Skip to comments.EPA regulations could make it difficult for Americans to stay warm this winter
Posted on 12/14/2010 7:10:19 AM PST by EBH
With reports predicting brutally-cold weather to envelop much of the U.S. in the coming weeks, Environmental Protection Agency (EPA) regulations could make it harder for Americans to stay warm. According to the National Center for Public Policy, the EPAs regulatory war on greenhouse gas emissions will drastically increase costs for the majority of Americans who get their heat generated from coal.
Coal happens to be the chief emitter of carbon dioxide and other pollutants, making it the EPAs public enemy number one. And in absence of a comprehensive energy bill, the agencys strategy has instead been to regulate and cap its use, which is bad news for the countrys coldest regions. [ For complete coverage of politics and policy, go to Yahoo! Politics ]
According to a press release from the National Center for Public Policy, the Congressional Research Service this year has already predicted that the average American household will spend $986 just for heat this winter. As far south as Atlanta, Georgia, hundreds have already waited in line for government assistance programs to help pay their energy bills.
With millions of Americans unemployed and struggling to keep their homes warm, the need for government assistance will only increase, said Deneen Borelli of the National Center for Public Policys Project21. Heavy demand and higher prices due to the Obama Administrations assault on the fossil fuels we rely upon are going to stretch charities to their limits and beyond, she said in a press release.
(Excerpt) Read more at news.yahoo.com ...
I read somewhere they were trying to ban woodstoves.
Burn Wise is a partnership program of the U.S. Environmental Protection Agency that emphasizes the importance of burning the right wood, the right way, in the right wood-burning appliance to protect your home, health, and the air we breathe. Within this site you will find information for consumers to make informed decisions about what it means to burn wise. State and local agencies will discover ways to improve air quality in their communities through changeout programs and education. And partners will learn about how they can work with EPA to bring cleaner-burning appliances to market.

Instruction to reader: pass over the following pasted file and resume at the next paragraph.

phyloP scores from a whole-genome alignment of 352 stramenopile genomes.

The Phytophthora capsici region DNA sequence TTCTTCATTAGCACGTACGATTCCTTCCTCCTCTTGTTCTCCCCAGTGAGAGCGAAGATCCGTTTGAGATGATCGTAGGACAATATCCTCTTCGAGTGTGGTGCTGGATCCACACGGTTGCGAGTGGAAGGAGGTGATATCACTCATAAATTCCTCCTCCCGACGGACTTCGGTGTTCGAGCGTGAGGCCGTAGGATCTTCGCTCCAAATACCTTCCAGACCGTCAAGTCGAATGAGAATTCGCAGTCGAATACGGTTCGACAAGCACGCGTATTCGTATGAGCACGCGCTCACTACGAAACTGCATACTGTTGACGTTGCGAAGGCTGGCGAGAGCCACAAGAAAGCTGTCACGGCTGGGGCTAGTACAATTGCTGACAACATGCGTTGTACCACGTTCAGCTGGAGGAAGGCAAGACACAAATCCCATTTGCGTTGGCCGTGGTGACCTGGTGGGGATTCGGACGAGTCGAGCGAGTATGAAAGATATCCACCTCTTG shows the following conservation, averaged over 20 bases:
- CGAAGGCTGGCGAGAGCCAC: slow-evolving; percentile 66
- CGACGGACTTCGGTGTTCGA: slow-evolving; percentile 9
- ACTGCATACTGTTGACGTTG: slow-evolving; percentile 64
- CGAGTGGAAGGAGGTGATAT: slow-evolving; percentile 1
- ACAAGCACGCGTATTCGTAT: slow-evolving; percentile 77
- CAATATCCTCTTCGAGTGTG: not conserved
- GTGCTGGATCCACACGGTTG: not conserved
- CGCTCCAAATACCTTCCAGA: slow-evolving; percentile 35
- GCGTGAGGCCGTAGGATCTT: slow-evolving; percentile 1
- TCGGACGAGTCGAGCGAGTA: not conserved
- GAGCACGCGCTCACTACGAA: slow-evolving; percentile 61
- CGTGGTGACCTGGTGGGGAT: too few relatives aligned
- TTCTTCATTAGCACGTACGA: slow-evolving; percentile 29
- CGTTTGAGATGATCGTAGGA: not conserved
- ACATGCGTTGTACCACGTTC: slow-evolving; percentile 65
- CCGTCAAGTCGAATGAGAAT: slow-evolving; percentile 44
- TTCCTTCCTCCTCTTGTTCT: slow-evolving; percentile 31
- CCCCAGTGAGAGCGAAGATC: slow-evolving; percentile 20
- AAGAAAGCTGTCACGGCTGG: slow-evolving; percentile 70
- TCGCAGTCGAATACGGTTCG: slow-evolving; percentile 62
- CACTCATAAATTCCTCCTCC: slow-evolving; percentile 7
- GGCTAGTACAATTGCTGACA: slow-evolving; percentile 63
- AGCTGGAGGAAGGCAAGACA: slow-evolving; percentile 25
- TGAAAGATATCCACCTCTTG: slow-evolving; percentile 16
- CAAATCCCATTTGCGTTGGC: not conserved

Peat moss will burn (smolder) for surprisingly long,how much is a bale? If you live near an old swamp you may want to get your share before the eco-nuts declare it a “protected wet land”.
The D-rats are going for broke with all these regs.
Wood pellet stoves can use a fuel based upon farm waste / biomass. This would allow for the trees to stay up, the farmers to make some small amount of money, and stove owners to pay less than electricity to heat their homes.
Even if we get them out of congress it won’t and doesn’t matter. The regs and the authority was already given to them in the course of the previous decades of legislation.
In other words ...they don’t need congress. All they is the “Presidents Agenda” to act.
The joke is on us.
It was primarily the poorer people looking for free money from other people that voted for Zero. It will be them that cannot handle any increase in heating bills. Screw ‘em. I can afford mine just fine.
The bureaucrats are our masters.
All we need is Obama’s warm smile to heat our houses.
Ask him why he is still breathing.
EPA = Effin Prohibitionist A$$hats
EPA = Effin Prohibitionist A$$hats
The new Congress needs to officially mandate that CO2 is not a pollutant and EPA may NOT regulate it as such, the EPA’s statist regulatory dreams notwithstanding.
Oh, come on, now; next you'll e trying to tell us that the EPA/Clean Air Act/Endangered Species Act somehow had something to do with the loss of forest jobs, closing of sawmills, and rising lumber prices...
Oh, wait! They DID!
BUMP!!!! Start paying attention folks.